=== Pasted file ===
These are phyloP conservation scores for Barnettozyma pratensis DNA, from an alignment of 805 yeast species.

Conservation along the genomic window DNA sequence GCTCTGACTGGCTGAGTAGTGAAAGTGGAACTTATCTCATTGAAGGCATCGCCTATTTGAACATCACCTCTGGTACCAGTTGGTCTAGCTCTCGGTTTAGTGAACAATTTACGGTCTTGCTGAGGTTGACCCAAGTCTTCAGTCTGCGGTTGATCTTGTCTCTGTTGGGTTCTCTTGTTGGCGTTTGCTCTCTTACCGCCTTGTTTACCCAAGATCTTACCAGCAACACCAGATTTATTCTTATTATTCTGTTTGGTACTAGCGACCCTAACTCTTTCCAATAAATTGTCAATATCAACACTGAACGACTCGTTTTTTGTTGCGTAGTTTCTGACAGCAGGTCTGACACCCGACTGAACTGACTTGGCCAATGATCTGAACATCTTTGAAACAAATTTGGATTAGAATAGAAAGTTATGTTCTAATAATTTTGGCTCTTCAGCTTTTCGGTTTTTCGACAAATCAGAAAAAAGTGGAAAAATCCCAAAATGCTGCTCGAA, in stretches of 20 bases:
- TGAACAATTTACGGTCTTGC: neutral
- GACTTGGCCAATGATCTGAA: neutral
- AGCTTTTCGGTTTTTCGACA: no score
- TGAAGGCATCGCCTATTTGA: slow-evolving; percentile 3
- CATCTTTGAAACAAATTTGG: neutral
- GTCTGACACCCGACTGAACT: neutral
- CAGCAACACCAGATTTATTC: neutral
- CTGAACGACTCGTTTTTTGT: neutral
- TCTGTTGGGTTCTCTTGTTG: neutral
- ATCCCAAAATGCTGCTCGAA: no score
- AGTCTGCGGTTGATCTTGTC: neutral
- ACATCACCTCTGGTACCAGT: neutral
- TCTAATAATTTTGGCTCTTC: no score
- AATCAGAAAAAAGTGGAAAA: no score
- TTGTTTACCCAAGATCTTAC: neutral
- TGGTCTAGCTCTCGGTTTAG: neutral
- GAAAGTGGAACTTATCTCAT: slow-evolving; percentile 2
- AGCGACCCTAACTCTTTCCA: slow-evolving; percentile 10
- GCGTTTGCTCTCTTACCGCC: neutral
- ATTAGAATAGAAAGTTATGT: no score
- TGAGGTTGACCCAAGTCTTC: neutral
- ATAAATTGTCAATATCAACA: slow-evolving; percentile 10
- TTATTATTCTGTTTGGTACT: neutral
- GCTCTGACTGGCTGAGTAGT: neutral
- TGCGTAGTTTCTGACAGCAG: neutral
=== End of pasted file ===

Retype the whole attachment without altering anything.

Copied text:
These are phyloP conservation scores for Barnettozyma pratensis DNA, from an alignment of 805 yeast species.

Conservation along the genomic window DNA sequence GCTCTGACTGGCTGAGTAGTGAAAGTGGAACTTATCTCATTGAAGGCATCGCCTATTTGAACATCACCTCTGGTACCAGTTGGTCTAGCTCTCGGTTTAGTGAACAATTTACGGTCTTGCTGAGGTTGACCCAAGTCTTCAGTCTGCGGTTGATCTTGTCTCTGTTGGGTTCTCTTGTTGGCGTTTGCTCTCTTACCGCCTTGTTTACCCAAGATCTTACCAGCAACACCAGATTTATTCTTATTATTCTGTTTGGTACTAGCGACCCTAACTCTTTCCAATAAATTGTCAATATCAACACTGAACGACTCGTTTTTTGTTGCGTAGTTTCTGACAGCAGGTCTGACACCCGACTGAACTGACTTGGCCAATGATCTGAACATCTTTGAAACAAATTTGGATTAGAATAGAAAGTTATGTTCTAATAATTTTGGCTCTTCAGCTTTTCGGTTTTTCGACAAATCAGAAAAAAGTGGAAAAATCCCAAAATGCTGCTCGAA, in stretches of 20 bases:
- TGAACAATTTACGGTCTTGC: neutral
- GACTTGGCCAATGATCTGAA: neutral
- AGCTTTTCGGTTTTTCGACA: no score
- TGAAGGCATCGCCTATTTGA: slow-evolving; percentile 3
- CATCTTTGAAACAAATTTGG: neutral
- GTCTGACACCCGACTGAACT: neutral
- CAGCAACACCAGATTTATTC: neutral
- CTGAACGACTCGTTTTTTGT: neutral
- TCTGTTGGGTTCTCTTGTTG: neutral
- ATCCCAAAATGCTGCTCGAA: no score
- AGTCTGCGGTTGATCTTGTC: neutral
- ACATCACCTCTGGTACCAGT: neutral
- TCTAATAATTTTGGCTCTTC: no score
- AATCAGAAAAAAGTGGAAAA: no score
- TTGTTTACCCAAGATCTTAC: neutral
- TGGTCTAGCTCTCGGTTTAG: neutral
- GAAAGTGGAACTTATCTCAT: slow-evolving; percentile 2
- AGCGACCCTAACTCTTTCCA: slow-evolving; percentile 10
- GCGTTTGCTCTCTTACCGCC: neutral
- ATTAGAATAGAAAGTTATGT: no score
- TGAGGTTGACCCAAGTCTTC: neutral
- ATAAATTGTCAATATCAACA: slow-evolving; percentile 10
- TTATTATTCTGTTTGGTACT: neutral
- GCTCTGACTGGCTGAGTAGT: neutral
- TGCGTAGTTTCTGACAGCAG: neutral